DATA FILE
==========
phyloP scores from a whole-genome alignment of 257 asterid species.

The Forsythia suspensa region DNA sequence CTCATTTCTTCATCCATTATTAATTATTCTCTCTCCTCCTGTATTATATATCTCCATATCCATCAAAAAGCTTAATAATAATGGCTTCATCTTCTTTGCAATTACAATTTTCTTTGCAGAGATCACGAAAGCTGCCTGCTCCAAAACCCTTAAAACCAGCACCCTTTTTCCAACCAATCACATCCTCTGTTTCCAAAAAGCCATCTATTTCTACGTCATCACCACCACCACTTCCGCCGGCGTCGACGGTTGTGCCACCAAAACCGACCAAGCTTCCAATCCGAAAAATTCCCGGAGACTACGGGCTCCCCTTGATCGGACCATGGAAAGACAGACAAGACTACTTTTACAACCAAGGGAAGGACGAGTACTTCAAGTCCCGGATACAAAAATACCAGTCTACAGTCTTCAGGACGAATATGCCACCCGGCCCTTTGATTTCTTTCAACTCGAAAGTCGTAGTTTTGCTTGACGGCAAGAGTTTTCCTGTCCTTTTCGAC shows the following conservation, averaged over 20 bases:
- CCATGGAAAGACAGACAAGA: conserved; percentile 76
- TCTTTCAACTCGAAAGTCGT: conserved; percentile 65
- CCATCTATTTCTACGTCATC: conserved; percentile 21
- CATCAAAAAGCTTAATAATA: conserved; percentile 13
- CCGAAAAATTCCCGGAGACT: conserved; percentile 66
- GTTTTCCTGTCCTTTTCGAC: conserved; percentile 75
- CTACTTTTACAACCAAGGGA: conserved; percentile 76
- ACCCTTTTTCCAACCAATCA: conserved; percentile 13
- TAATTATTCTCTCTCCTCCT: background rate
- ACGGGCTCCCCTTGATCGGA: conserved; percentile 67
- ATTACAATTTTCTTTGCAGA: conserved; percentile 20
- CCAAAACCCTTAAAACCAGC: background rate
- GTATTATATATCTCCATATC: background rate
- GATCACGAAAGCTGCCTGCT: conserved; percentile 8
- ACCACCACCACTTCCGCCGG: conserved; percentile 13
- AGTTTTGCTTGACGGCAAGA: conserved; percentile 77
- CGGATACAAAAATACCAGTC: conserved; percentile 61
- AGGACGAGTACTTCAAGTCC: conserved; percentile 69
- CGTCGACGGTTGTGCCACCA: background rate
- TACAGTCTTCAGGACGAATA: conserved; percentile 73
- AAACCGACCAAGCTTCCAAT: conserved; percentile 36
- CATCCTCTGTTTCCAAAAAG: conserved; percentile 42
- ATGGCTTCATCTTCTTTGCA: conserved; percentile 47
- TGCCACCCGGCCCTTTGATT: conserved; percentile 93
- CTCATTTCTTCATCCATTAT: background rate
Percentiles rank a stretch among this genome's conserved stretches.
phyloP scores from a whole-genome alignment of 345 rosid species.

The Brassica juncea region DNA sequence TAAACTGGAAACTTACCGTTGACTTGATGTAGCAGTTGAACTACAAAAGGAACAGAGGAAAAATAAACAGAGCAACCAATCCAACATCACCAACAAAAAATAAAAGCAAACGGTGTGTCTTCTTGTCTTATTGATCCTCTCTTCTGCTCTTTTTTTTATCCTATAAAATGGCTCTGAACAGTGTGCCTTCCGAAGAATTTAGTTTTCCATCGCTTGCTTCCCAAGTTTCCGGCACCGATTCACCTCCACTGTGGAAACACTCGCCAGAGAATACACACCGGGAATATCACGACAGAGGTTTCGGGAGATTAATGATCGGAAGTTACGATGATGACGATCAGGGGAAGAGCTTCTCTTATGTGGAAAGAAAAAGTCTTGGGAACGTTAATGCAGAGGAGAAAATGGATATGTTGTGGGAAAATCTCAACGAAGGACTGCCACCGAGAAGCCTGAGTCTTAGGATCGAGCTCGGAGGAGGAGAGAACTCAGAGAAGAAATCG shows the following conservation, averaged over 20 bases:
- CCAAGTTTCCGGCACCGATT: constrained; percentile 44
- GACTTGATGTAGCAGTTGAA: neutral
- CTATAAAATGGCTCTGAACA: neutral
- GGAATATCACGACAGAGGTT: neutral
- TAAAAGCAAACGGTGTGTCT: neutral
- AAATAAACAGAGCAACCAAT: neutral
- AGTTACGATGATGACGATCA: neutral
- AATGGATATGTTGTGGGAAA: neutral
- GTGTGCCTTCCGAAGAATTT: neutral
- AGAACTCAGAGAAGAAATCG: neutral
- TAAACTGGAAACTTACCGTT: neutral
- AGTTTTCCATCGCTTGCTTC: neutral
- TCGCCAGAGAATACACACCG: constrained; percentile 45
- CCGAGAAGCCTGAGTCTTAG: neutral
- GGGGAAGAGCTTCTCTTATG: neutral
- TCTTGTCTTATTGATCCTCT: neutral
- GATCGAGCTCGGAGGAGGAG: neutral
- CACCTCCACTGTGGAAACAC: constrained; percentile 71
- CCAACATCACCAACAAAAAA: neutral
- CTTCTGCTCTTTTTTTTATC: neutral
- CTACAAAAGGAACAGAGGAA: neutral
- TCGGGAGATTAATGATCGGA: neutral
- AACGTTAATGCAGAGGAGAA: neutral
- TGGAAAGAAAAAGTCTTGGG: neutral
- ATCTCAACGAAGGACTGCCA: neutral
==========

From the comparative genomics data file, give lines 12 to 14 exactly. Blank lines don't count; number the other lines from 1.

- ACGGGCTCCCCTTGATCGGA: conserved; percentile 67
- ATTACAATTTTCTTTGCAGA: conserved; percentile 20
- CCAAAACCCTTAAAACCAGC: background rate